Whew, this year has gotten away from me! I started teaching in a new district and surprise, surprise, I was starting from scratch with the curriculum! The district made the change from teaching solely physical science at 9th grade to a more integrated approach. While, I was super excited to be in on the ground floor and have control over the scope and sequence of the curriculum, it has been an overwhelming experience. I have been so mentally exhausted that I put writing about what I am doing on the back burner. But, I am slowly getting my sanity back and want to share a resource I just posted on Teachers Pay Teachers.
Many teachers shy away from teaching about climate change. I love teaching it. The students have so many preconceived notions about what climate change is and what drives our climate that it is fascinating to watch them work through the data. My students love when we do climate change our climate change unit because it focuses on the here and now and their immediate future, it also shows how interrelated all our learning as been.
I teach climate change after the Electromagnetic Spectrum. I use Earth's radiation budget as a mini unit that bridges the two. Students have learned all about how light waves behave and the importance of the atmosphere which increases their understanding of what drives our climate on Earth. I start talking about climate with the following two images as guiding phenomena.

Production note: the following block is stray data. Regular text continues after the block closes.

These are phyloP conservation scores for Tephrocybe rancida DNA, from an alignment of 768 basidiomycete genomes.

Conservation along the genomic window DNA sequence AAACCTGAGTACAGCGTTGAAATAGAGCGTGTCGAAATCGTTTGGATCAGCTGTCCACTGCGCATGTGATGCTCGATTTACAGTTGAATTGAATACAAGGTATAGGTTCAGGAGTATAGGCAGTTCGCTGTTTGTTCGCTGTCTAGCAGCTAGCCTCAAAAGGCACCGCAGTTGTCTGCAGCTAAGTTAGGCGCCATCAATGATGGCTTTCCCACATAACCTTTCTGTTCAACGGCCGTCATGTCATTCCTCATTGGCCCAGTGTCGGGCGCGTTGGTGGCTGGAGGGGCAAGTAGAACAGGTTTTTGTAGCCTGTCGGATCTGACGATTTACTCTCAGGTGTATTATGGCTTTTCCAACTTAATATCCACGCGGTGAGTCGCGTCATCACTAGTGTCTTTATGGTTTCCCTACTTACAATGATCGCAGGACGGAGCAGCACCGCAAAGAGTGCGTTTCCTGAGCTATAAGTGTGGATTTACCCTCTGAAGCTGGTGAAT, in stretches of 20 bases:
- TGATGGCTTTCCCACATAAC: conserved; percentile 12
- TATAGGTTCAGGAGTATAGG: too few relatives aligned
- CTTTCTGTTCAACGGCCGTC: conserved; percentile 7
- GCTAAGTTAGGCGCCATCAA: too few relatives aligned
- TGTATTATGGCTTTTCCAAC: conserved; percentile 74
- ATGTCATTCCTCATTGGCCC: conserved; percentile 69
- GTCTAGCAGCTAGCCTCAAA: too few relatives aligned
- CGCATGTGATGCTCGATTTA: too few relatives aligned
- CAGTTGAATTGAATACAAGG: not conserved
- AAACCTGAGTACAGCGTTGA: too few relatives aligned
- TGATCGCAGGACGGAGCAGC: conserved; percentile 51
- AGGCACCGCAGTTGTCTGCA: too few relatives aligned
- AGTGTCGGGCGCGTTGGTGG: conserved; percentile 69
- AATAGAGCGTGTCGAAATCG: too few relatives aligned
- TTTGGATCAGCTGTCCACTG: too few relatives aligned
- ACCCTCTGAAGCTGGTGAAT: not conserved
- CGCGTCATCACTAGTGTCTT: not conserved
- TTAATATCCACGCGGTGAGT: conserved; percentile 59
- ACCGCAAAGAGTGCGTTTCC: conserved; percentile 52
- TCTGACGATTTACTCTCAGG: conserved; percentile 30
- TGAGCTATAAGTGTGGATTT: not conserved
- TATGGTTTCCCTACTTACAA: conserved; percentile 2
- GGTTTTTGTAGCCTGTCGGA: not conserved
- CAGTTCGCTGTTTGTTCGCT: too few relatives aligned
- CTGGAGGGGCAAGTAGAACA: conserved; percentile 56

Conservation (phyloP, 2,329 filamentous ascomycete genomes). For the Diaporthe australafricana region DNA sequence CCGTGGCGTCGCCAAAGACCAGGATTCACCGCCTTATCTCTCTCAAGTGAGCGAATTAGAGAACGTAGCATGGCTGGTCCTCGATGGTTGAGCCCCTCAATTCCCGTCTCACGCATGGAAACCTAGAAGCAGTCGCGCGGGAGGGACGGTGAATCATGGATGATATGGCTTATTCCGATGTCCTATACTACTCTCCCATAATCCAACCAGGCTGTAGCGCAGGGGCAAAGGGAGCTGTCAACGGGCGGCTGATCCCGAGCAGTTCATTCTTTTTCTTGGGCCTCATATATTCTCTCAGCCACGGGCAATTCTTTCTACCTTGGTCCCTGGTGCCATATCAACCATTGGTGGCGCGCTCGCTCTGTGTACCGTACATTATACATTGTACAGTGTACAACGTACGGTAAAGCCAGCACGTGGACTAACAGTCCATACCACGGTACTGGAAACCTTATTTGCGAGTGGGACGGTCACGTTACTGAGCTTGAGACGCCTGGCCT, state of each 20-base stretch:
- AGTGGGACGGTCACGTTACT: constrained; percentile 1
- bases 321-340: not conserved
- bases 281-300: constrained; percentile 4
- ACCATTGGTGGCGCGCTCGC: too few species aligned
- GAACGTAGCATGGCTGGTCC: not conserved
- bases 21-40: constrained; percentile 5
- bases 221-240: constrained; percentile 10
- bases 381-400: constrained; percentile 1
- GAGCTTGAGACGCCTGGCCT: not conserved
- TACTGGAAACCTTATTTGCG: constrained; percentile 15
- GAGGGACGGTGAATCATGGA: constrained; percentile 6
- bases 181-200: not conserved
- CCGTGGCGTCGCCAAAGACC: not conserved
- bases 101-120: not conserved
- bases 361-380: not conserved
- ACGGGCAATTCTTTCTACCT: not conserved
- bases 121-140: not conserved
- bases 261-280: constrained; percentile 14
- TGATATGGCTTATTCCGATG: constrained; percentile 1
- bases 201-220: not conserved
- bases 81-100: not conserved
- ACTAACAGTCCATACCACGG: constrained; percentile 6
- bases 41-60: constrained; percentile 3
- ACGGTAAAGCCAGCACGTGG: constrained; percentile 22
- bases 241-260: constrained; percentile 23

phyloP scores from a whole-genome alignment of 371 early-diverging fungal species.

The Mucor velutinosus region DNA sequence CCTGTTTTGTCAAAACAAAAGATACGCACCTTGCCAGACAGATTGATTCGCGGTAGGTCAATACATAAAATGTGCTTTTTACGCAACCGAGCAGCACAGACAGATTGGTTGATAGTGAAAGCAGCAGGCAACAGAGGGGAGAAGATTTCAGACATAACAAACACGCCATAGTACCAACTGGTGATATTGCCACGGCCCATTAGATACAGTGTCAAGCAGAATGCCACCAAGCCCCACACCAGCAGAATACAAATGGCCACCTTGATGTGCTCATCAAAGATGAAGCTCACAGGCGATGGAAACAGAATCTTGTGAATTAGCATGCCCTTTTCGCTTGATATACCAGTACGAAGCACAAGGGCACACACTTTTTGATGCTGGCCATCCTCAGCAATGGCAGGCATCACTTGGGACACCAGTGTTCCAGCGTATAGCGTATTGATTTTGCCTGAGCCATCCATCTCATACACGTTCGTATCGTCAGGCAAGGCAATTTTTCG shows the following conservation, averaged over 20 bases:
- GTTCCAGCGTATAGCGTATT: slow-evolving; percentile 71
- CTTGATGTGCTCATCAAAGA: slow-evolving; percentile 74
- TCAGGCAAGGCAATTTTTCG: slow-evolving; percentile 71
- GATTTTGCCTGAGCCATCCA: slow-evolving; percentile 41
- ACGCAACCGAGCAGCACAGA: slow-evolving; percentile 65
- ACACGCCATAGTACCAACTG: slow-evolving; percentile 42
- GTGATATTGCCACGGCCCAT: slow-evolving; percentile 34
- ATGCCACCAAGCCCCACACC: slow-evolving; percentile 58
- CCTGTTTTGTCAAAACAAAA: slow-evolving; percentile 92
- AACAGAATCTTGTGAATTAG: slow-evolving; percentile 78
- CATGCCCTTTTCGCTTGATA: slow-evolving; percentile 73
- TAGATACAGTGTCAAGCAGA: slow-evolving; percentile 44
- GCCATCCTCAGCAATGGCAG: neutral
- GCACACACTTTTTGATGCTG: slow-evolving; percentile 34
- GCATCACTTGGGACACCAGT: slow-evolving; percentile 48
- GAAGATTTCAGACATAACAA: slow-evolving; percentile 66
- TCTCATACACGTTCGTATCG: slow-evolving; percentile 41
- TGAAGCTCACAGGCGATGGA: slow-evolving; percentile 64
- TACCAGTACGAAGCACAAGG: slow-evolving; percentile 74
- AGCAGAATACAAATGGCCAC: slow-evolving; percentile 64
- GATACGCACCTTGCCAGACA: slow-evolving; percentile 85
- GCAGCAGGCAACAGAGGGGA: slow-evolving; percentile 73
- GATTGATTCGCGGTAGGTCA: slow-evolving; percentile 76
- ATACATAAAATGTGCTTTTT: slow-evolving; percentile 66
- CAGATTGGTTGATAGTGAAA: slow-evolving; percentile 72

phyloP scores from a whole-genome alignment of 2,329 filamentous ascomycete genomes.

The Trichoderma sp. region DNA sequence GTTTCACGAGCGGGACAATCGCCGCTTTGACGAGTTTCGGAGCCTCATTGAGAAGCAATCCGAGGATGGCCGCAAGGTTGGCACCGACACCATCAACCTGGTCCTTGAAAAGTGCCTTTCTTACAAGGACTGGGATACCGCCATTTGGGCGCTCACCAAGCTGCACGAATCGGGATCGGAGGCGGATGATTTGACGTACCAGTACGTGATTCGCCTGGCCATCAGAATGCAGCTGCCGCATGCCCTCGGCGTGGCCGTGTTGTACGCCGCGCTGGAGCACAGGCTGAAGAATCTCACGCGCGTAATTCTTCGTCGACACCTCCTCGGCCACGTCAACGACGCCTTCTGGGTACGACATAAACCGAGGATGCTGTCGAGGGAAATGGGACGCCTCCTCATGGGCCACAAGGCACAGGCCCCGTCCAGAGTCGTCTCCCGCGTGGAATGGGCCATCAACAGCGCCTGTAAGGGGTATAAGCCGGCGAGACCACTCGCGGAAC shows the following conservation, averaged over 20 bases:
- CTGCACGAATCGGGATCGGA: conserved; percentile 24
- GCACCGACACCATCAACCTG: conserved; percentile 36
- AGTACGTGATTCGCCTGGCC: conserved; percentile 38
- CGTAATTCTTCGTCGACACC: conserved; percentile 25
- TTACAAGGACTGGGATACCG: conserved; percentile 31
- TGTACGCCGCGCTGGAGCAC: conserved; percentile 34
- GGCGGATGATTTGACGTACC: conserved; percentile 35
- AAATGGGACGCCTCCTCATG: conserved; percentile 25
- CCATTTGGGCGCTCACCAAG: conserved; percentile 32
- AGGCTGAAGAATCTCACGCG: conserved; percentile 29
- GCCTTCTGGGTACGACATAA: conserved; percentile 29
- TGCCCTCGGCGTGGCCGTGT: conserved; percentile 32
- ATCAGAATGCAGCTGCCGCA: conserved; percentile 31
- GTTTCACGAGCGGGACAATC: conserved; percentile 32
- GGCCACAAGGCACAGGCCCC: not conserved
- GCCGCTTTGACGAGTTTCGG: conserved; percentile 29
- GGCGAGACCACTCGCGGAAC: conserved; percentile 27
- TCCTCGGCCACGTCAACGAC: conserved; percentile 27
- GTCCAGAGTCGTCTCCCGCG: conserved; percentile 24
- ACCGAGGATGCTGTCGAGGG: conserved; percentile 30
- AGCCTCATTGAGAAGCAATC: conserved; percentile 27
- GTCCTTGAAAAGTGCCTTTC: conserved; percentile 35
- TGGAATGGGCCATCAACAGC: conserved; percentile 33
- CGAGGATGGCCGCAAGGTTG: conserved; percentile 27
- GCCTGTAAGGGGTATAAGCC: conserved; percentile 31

The NGSS is all about anchoring learning to phenomena. The two images were taken by James Balog and his team as part of the Extreme Ice Survey. If you havent watched the Chasing Ice documentary, do it! So powerful. I show it to my students after we have analyzed our ice cores. After a class discussion and creating a driving question board on why the glacier has reduced in mass in 3 years time, we get into examining ice cores.
I make each lab group an ice core that comes from one of two arbitrary drill locations. These cores take 8 days to create, so prep in advance is key! Each layer needs to set for 24 hour before you make the next layer. I use instant coffee, cold water, carbonated water, ash, sand and gravel and plastic insects in creating the layers.
After analyzing the cores and creating models students begin
to construct a timeline of the Earth's climate during the time that each layer was deposited. We talk about what proxy data is and other things we can use as proxy data and how ice cores are a window into the past. We then move in analyzing actual CO2 concentration data over time from the Vostok Ice Core Location on Antarctica. I assign each student group a set of data to graph and annotate and then we put all the graphs together to create a larger timeline.
Students then perform three different labs to collect data. We investigate open and closed systems to look at the role of the atmosphere in temperature on Earth, the role of carbon dioxide and the greenhouse effect and look at the role of melting glaciers and sea level rise. Students then take all that evidence and write a Claim Evidence Reasoning Report for their summative assessment. My class took about 3 weeks to get through this. Check out my full lesson plan here.